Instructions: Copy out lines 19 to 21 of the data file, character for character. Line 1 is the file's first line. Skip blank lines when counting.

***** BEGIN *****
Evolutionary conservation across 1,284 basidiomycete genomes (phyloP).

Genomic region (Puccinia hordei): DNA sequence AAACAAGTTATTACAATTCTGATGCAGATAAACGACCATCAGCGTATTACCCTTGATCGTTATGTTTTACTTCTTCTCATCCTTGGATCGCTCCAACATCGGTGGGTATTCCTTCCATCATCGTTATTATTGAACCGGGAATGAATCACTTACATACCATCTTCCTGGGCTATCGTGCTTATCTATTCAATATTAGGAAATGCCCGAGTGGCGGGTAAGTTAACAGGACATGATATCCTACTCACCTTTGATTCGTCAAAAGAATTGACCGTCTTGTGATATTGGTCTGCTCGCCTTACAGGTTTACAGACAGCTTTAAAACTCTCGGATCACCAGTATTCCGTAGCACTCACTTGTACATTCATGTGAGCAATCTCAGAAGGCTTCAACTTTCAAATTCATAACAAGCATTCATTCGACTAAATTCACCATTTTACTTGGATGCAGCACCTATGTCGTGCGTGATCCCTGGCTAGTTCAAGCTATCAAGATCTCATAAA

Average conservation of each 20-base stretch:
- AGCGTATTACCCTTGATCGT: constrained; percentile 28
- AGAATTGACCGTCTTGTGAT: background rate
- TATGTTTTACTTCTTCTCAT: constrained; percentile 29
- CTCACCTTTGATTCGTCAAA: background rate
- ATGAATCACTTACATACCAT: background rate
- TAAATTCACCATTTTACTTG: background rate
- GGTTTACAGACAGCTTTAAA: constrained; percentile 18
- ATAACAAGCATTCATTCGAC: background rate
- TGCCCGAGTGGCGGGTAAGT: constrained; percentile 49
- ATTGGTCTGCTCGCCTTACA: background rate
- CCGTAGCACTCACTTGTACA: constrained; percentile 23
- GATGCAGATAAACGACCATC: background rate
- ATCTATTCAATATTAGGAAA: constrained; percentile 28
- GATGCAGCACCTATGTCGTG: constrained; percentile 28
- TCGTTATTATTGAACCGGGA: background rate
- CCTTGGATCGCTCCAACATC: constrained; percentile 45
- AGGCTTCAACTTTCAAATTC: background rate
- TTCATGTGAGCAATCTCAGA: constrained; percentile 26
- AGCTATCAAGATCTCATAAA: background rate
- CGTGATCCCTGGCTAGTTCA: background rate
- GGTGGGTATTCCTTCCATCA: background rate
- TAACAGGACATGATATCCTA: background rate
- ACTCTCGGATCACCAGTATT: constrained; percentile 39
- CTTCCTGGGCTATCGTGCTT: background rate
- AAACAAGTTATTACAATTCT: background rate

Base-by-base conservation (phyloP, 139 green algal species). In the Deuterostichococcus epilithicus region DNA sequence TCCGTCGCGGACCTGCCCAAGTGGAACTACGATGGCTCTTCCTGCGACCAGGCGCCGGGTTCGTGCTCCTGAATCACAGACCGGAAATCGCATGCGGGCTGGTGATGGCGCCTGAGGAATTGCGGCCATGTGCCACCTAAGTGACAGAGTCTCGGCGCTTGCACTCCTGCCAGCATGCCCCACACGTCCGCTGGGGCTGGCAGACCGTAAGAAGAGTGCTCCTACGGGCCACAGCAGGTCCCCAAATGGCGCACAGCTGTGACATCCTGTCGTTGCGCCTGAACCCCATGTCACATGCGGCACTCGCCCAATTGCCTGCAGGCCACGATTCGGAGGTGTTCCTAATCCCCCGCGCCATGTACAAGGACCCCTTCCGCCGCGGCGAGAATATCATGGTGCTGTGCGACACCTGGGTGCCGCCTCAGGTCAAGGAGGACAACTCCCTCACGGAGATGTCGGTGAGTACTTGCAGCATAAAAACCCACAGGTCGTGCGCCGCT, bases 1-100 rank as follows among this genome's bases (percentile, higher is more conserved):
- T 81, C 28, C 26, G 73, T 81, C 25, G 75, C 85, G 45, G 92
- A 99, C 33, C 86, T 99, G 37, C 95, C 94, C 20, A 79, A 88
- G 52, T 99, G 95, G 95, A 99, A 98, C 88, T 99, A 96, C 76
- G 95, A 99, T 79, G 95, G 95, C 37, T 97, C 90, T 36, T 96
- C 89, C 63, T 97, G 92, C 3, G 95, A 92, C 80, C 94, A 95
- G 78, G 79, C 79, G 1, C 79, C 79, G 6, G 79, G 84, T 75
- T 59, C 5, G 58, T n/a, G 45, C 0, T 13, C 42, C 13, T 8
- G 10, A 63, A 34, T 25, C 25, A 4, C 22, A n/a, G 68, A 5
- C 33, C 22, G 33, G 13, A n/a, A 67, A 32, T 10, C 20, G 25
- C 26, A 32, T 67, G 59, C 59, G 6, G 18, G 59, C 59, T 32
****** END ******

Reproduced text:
- CCTTGGATCGCTCCAACATC: constrained; percentile 45
- AGGCTTCAACTTTCAAATTC: background rate
- TTCATGTGAGCAATCTCAGA: constrained; percentile 26